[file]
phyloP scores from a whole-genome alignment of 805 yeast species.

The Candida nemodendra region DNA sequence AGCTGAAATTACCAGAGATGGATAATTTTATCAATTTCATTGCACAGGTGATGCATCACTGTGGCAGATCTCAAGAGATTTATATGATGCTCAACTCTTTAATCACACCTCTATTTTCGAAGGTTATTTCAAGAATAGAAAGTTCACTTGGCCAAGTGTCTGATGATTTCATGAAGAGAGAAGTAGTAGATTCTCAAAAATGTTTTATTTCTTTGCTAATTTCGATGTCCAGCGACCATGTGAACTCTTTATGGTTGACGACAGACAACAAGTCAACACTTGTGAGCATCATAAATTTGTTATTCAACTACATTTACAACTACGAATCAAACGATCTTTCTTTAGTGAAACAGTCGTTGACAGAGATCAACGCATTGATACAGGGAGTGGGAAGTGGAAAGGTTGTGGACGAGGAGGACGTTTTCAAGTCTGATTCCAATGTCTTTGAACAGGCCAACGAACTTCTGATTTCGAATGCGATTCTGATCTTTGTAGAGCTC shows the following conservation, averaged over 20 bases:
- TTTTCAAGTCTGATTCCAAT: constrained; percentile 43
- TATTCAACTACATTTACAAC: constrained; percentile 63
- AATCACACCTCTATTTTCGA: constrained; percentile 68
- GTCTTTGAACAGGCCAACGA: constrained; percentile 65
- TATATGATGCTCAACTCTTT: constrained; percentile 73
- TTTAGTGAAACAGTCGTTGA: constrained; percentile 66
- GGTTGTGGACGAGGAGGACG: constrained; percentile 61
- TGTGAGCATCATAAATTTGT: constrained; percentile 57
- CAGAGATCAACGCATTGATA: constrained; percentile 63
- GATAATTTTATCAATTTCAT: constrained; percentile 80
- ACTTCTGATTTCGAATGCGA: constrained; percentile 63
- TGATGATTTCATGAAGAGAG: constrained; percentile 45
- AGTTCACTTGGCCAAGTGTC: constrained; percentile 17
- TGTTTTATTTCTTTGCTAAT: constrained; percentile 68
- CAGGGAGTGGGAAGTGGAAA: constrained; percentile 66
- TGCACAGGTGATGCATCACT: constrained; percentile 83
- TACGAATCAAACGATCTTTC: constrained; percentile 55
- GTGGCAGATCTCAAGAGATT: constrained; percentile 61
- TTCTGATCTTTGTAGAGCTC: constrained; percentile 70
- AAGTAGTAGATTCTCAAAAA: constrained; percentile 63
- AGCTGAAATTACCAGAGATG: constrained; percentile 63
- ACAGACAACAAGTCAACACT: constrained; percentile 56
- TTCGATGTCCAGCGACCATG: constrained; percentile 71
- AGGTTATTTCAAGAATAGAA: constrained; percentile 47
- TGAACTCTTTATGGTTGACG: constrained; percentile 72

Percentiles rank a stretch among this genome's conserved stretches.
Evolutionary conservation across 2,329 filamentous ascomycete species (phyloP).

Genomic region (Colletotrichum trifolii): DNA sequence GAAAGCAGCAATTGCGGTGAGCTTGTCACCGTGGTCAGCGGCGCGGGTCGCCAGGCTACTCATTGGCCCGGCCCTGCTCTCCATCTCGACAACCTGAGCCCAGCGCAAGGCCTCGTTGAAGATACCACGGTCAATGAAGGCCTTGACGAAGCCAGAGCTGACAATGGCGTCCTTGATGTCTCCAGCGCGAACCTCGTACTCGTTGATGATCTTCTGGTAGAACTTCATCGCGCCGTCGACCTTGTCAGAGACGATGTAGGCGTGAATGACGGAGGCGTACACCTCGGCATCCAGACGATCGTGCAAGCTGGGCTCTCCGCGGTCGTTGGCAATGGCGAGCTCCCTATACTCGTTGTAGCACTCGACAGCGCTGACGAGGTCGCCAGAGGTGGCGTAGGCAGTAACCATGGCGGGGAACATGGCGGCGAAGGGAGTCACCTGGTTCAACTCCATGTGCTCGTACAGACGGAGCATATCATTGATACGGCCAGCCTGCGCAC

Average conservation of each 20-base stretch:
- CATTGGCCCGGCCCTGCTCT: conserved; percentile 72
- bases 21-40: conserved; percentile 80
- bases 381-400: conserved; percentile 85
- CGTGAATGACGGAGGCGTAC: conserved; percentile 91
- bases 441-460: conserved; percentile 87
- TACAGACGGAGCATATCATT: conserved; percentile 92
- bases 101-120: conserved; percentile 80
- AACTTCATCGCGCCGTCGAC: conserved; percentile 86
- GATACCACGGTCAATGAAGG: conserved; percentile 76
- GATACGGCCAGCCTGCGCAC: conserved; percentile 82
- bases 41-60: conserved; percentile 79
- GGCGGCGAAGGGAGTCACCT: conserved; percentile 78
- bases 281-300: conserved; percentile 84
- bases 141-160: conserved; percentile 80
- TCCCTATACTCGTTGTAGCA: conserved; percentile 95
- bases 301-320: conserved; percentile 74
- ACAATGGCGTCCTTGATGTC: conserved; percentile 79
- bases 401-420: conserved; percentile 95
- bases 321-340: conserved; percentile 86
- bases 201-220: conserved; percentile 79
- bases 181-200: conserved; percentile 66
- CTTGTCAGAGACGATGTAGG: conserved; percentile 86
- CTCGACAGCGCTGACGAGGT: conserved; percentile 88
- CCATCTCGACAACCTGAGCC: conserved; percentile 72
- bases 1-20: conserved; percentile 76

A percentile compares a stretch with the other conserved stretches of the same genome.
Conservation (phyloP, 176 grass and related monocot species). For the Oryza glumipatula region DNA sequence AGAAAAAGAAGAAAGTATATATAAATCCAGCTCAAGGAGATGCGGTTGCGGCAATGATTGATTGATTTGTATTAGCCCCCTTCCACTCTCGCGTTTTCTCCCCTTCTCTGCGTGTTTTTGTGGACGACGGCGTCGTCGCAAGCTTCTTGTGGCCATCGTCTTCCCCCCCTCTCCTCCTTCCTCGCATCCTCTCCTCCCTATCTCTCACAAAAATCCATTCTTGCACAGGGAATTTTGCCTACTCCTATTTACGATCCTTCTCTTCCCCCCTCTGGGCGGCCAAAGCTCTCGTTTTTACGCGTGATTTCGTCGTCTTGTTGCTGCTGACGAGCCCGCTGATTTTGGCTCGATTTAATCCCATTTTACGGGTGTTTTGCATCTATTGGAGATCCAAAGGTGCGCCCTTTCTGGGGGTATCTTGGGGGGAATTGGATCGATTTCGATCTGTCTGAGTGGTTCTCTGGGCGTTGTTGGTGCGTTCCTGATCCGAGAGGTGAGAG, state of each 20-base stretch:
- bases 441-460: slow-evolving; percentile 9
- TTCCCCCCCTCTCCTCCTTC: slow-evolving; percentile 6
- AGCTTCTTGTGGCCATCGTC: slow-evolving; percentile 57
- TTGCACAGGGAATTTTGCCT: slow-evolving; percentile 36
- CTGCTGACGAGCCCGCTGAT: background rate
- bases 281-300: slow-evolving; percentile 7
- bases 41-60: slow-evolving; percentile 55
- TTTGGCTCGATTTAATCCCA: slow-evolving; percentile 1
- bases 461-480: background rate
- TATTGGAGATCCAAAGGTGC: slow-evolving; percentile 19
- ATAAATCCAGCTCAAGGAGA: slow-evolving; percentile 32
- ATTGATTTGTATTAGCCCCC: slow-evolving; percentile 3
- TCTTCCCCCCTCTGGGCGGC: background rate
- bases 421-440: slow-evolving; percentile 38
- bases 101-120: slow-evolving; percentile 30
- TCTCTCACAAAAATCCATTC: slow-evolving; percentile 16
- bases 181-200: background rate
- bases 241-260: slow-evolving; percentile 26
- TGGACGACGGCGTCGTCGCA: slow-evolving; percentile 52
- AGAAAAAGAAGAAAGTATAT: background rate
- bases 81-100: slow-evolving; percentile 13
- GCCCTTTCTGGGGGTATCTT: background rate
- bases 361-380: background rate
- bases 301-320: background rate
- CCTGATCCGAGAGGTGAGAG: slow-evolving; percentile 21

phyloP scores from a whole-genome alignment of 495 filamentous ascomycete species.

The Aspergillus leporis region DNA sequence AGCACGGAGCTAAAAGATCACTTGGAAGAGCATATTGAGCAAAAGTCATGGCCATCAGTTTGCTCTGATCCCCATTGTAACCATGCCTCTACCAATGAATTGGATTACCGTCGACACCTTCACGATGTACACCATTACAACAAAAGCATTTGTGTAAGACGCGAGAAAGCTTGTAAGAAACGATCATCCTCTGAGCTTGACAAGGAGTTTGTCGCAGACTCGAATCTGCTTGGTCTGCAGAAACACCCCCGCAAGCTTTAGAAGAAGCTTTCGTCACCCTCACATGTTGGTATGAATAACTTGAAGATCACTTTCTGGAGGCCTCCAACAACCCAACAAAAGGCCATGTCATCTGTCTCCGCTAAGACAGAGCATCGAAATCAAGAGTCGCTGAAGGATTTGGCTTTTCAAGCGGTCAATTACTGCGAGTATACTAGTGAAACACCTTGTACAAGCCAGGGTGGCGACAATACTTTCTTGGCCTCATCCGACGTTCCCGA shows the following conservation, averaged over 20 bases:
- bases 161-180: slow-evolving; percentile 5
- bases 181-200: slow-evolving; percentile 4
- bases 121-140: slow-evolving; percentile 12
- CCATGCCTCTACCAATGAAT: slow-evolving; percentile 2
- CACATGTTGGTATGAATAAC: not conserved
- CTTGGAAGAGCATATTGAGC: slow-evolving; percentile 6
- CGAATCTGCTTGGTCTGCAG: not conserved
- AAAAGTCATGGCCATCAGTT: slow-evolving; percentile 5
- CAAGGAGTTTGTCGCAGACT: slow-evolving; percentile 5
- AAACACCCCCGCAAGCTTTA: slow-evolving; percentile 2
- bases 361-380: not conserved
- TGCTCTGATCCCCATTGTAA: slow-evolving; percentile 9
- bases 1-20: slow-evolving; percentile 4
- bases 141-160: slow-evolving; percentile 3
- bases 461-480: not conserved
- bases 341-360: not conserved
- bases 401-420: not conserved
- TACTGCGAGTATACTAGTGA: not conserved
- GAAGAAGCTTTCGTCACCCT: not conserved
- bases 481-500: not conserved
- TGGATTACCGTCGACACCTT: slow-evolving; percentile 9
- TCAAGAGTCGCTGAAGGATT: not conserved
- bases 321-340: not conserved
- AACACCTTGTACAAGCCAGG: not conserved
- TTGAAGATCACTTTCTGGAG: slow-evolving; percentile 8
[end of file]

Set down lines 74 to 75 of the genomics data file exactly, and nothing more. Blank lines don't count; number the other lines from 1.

- TCTCTCACAAAAATCCATTC: slow-evolving; percentile 16
- bases 181-200: background rate